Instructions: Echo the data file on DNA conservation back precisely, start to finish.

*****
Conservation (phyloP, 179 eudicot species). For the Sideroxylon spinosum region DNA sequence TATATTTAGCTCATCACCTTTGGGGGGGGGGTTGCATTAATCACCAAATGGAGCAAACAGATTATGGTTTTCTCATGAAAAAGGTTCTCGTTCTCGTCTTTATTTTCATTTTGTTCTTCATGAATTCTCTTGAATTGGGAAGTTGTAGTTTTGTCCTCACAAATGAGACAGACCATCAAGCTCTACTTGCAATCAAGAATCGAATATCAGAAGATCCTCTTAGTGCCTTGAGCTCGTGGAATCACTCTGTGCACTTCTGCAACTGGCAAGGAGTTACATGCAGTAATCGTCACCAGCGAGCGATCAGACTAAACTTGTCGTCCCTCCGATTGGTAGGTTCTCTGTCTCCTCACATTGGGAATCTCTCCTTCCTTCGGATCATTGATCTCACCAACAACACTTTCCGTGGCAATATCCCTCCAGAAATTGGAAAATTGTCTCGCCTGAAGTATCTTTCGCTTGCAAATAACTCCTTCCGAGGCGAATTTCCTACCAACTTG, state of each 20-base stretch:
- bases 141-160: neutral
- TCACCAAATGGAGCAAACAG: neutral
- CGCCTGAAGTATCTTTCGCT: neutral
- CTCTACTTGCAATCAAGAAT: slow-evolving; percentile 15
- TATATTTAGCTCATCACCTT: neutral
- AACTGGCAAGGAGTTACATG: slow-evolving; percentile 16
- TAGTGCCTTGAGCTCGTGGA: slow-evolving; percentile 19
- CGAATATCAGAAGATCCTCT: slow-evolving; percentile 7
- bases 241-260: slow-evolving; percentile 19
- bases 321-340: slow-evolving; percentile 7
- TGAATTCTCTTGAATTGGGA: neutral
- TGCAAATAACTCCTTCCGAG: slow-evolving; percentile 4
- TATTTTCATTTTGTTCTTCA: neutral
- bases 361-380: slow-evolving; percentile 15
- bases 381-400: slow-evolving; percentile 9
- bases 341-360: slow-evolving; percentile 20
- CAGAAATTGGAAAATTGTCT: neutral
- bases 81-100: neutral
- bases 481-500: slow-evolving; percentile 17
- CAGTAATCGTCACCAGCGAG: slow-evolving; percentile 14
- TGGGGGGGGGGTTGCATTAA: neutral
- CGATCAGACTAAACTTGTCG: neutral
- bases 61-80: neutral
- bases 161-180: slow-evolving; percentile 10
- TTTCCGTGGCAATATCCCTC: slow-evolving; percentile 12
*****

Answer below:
Conservation (phyloP, 179 eudicot species). For the Sideroxylon spinosum region DNA sequence TATATTTAGCTCATCACCTTTGGGGGGGGGGTTGCATTAATCACCAAATGGAGCAAACAGATTATGGTTTTCTCATGAAAAAGGTTCTCGTTCTCGTCTTTATTTTCATTTTGTTCTTCATGAATTCTCTTGAATTGGGAAGTTGTAGTTTTGTCCTCACAAATGAGACAGACCATCAAGCTCTACTTGCAATCAAGAATCGAATATCAGAAGATCCTCTTAGTGCCTTGAGCTCGTGGAATCACTCTGTGCACTTCTGCAACTGGCAAGGAGTTACATGCAGTAATCGTCACCAGCGAGCGATCAGACTAAACTTGTCGTCCCTCCGATTGGTAGGTTCTCTGTCTCCTCACATTGGGAATCTCTCCTTCCTTCGGATCATTGATCTCACCAACAACACTTTCCGTGGCAATATCCCTCCAGAAATTGGAAAATTGTCTCGCCTGAAGTATCTTTCGCTTGCAAATAACTCCTTCCGAGGCGAATTTCCTACCAACTTG, state of each 20-base stretch:
- bases 141-160: neutral
- TCACCAAATGGAGCAAACAG: neutral
- CGCCTGAAGTATCTTTCGCT: neutral
- CTCTACTTGCAATCAAGAAT: slow-evolving; percentile 15
- TATATTTAGCTCATCACCTT: neutral
- AACTGGCAAGGAGTTACATG: slow-evolving; percentile 16
- TAGTGCCTTGAGCTCGTGGA: slow-evolving; percentile 19
- CGAATATCAGAAGATCCTCT: slow-evolving; percentile 7
- bases 241-260: slow-evolving; percentile 19
- bases 321-340: slow-evolving; percentile 7
- TGAATTCTCTTGAATTGGGA: neutral
- TGCAAATAACTCCTTCCGAG: slow-evolving; percentile 4
- TATTTTCATTTTGTTCTTCA: neutral
- bases 361-380: slow-evolving; percentile 15
- bases 381-400: slow-evolving; percentile 9
- bases 341-360: slow-evolving; percentile 20
- CAGAAATTGGAAAATTGTCT: neutral
- bases 81-100: neutral
- bases 481-500: slow-evolving; percentile 17
- CAGTAATCGTCACCAGCGAG: slow-evolving; percentile 14
- TGGGGGGGGGGTTGCATTAA: neutral
- CGATCAGACTAAACTTGTCG: neutral
- bases 61-80: neutral
- bases 161-180: slow-evolving; percentile 10
- TTTCCGTGGCAATATCCCTC: slow-evolving; percentile 12